Ely Cathedral

Etheldreda (Æthelthryth, Ediltrudis, Audrey) (d.679), queen, foundress and abbess of Ely. She was the daughter of Anna, king of East Anglia, and was born, probably, at Exning, near Newmarket in Suffolk. At an early age she was married (c.652) to Tondberht, ealdorman of the South Gyrwas, but she remained a virgin. On his death, c.655, she retired to the Isle of Ely, her dowry. In 660, for political reasons, she was married to Egfrith, the young king of Northumbria who was then only 15 years old, and several years younger than her. He agreed that she should remain a virgin, as in her previous marriage, but 12 years later he wished their marital relationship to be normal. Etheldreda, advised and aided by Wilfred, bishop of Northumbria, refused. Egfrith offered bribes in vain. Etheldreda left him and became a nun at Coldingham under her aunt Ebbe (672) and founded a double monastery at Ely in 673. (from FARMER, David: The Oxford Dictionary of Saints, 3rd ed. OUP, 1992.)

Etheldreda restored an old church at Ely, reputedly destroyed by Penda, pagan king of the Mercians, and built her monastery on the site of what is now Ely Cathedral. After its restoration in 970 by Ethelwold it became the richest abbey in England except for Glastonbury.

Etheldreda’s monastery flourished for 200 years until it was destroyed by the Danes. It was refounded as a Benedictine community in 970.

Etheldreda died c.680 from a tumour on the neck, reputedly as a divine punishment for her vanity in wearing necklaces in her younger days; in reality it was the result of the plague which also killed several of her nuns, many of whom were her sisters or nieces. At St Audrey’s Fair necklaces of silk and lace were sold, often of very inferior quality, hence the derivation of the word tawdry from St Audrey.

17 years after her death her body was found to be incorrupt: Wilfred and her physician Cynefrid were among the witnesses. The tumour on her neck, cut by her doctor, was found to be healed. The linen cloths in which her body was wrapped were as fresh as the day she had been buried. Her body was placed in a stone sarcophagus of Roman origin, found at Grantchester and reburied.

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For centuries, Etheldreda’s shrine was the focus for vast numbers of medieval pilgrims. It was destroyed in 1541, but a slate in the Cathedral marks the spot where it stood.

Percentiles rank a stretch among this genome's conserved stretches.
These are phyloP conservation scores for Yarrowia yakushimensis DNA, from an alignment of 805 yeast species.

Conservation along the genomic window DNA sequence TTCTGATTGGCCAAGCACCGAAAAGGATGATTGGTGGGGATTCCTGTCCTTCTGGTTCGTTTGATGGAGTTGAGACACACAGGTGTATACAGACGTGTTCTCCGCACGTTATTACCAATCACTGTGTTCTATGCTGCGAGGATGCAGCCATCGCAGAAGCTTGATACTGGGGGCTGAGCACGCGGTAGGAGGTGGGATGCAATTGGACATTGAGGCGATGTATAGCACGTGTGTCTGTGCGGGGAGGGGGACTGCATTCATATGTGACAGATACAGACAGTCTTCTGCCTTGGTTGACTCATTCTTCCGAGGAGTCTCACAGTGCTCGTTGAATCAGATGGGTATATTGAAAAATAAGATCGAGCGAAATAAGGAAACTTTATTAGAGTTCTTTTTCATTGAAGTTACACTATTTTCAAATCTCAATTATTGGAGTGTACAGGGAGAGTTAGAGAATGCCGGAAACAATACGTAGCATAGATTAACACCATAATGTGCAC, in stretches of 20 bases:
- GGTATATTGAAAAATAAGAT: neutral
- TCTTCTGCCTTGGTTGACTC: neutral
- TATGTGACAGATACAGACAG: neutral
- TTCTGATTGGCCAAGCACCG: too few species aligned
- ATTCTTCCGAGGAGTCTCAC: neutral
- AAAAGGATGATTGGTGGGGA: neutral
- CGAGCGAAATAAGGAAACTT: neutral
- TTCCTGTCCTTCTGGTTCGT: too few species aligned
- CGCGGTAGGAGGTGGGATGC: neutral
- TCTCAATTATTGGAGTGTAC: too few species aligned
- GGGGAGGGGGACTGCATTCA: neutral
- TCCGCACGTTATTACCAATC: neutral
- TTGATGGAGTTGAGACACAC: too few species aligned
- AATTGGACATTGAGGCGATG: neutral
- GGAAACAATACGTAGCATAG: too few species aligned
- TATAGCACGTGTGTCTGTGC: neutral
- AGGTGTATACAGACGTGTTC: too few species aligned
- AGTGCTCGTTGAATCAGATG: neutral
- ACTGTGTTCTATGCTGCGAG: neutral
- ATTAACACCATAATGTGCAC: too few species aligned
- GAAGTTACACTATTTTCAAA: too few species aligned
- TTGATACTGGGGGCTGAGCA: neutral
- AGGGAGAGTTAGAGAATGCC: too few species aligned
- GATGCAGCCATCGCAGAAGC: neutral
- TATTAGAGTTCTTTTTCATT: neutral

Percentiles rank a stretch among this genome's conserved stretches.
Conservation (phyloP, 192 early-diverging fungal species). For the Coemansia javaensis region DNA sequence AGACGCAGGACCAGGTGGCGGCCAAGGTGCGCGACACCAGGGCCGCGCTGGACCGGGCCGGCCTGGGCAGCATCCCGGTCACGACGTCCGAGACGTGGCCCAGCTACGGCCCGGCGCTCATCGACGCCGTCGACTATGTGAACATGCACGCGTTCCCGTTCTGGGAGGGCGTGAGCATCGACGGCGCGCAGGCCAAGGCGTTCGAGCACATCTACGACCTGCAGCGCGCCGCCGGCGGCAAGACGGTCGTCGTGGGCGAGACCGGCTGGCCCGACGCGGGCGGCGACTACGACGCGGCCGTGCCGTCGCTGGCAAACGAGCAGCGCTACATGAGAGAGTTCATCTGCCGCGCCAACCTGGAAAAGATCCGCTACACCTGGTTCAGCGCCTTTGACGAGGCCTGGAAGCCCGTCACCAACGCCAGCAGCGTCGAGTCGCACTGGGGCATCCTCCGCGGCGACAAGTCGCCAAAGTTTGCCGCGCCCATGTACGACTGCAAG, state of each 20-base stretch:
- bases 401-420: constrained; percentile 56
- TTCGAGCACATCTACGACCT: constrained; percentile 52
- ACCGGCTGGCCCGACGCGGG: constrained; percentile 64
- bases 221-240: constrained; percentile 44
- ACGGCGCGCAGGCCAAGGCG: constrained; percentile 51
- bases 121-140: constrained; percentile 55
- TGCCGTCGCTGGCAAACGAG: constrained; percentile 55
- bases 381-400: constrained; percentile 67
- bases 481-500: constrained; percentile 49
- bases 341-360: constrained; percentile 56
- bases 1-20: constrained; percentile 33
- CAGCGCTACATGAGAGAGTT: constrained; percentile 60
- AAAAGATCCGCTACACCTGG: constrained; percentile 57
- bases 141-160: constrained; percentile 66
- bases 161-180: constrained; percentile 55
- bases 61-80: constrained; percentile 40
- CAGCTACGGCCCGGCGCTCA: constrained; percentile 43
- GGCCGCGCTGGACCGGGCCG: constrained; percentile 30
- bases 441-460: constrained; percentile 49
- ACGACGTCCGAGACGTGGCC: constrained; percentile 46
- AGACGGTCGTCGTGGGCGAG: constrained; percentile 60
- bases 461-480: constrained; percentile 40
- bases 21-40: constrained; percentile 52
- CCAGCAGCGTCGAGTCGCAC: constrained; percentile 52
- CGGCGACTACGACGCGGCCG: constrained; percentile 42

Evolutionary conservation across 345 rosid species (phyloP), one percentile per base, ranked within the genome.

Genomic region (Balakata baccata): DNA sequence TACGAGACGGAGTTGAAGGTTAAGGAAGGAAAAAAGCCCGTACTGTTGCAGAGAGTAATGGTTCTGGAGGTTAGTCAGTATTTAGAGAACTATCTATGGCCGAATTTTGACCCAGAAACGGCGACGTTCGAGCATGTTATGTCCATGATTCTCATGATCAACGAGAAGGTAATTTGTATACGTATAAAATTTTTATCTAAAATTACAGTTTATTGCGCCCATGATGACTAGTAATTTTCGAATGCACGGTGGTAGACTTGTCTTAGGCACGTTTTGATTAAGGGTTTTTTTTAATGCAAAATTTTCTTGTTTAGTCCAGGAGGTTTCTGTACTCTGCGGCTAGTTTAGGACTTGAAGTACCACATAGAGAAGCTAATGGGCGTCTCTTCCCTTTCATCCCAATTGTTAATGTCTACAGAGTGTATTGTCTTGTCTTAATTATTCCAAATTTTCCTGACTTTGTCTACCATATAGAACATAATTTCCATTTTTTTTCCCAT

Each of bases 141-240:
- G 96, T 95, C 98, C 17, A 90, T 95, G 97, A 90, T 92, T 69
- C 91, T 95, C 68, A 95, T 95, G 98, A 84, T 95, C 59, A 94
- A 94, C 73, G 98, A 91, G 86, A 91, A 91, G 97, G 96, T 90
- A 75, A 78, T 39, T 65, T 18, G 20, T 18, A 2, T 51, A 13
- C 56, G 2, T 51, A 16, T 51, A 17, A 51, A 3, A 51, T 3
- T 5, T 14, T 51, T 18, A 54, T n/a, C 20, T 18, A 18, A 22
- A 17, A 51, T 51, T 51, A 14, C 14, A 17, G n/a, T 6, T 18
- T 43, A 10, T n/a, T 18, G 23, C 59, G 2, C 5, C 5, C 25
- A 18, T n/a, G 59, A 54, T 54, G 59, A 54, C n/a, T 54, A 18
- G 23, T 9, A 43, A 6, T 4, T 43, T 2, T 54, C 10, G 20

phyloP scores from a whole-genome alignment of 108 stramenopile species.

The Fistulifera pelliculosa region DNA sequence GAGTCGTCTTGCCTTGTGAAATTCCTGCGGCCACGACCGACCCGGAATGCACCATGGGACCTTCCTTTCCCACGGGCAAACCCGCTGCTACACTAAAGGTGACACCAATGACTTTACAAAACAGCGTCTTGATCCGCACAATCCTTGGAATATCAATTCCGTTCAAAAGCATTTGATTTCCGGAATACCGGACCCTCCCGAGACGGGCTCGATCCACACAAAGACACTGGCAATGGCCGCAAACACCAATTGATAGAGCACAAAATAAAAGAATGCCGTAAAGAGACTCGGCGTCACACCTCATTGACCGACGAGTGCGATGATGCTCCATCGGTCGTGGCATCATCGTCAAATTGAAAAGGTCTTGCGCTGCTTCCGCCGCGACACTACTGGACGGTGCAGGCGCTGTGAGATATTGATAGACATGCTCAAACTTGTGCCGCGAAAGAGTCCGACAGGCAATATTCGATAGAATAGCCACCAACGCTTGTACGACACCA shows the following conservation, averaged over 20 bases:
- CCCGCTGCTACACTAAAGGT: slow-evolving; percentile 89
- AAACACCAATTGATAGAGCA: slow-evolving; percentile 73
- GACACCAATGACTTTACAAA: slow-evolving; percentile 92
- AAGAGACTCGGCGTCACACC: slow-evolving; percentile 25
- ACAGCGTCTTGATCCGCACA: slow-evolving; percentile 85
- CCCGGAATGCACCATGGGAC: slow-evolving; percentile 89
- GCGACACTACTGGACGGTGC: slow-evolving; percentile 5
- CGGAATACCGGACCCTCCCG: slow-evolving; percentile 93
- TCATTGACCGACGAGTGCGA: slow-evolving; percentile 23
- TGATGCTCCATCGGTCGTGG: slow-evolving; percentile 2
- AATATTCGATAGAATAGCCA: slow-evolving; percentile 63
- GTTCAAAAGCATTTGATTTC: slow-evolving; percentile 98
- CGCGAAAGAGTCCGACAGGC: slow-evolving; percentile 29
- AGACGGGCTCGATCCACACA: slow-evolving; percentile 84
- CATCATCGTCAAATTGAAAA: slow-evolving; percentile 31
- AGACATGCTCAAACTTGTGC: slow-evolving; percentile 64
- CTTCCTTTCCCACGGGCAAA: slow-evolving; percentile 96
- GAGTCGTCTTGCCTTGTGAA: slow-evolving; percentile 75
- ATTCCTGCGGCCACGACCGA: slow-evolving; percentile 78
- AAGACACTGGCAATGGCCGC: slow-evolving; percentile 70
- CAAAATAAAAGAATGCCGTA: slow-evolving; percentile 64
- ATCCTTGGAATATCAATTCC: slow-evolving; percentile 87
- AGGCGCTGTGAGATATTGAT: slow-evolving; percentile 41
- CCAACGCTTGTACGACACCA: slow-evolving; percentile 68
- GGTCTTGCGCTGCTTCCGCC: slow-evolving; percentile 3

Ely Cathedral

Ely Cathedral

Work on the present Cathedral began in the 11th century under the leadership of Abbot Simeon, and the monastic church became a cathedral in 1109 with the Diocese of Ely being carved out of the Diocese of Lincoln. The monastery at Ely was dissolved by Henry VIII in 1539. Ely suffered less than many other monasteries, but even so, statues were destroyed together with carvings and stained glass.

14 Comments CherryPie on Nov 27th 2018

14 Responses to “Ely Cathedral”

  1. Hels says:

    The Nave Ceiling is very impressive! The ceiling’s 12 panels start with Adam, then Abraham, David then all the way to Mary. I would not like to have been the artist, lying in the air on my back.

    • CherryPie says:

      The ceiling is the work of two artists.

      Information from the Cathedral guidebook informs that the first six panels are the work of Henry Styleman Le Strange who sadly died before his work was complete. The further six panels are the work of Thomas Gamber Parry. The style of the two artists differ; Parry uses stronger colours and richer compositions, his supporting figures extend over the borders whereas Le Strange left them freestanding.

  2. Astrid says:

    This is incredible. What a piece of art this is. I always picture the time when this is built and the equipment they had. But the knowledge of building this enormous building is just mind blowing. This must have been a delight te visit this Cathedral, Cherry.

  3. How beautiful – your photos are gorgeous. Thanks for all the interesting information on Etheldreda. I do hope I can go there one day.

  4. Ginnie says:

    I wonder if I have enough time to see everything I want to see in your country alone, Cherry???

  5. Look at the ceiling!
    Is it painted timber?
    I don’t often see painted wooden ceilings here.

    Oh I just remembered one – Waltham Abbey in Essex.

  6. The Yum List says:

    I am seemingly endlessly amazed by old architecture.

  7. Shabana says:

    This architecture is sublime and really impressive Cheire!!!!!!!!!!!!!!!!!!!!!!!!

    What an amazing history of that nun you shared here
    most fascinating story told by someone !

    while reading about her dead body that remained unspoiled i felt warm waves of shiver in my body!

    May be it was reward by Lord for her sacred way of living!

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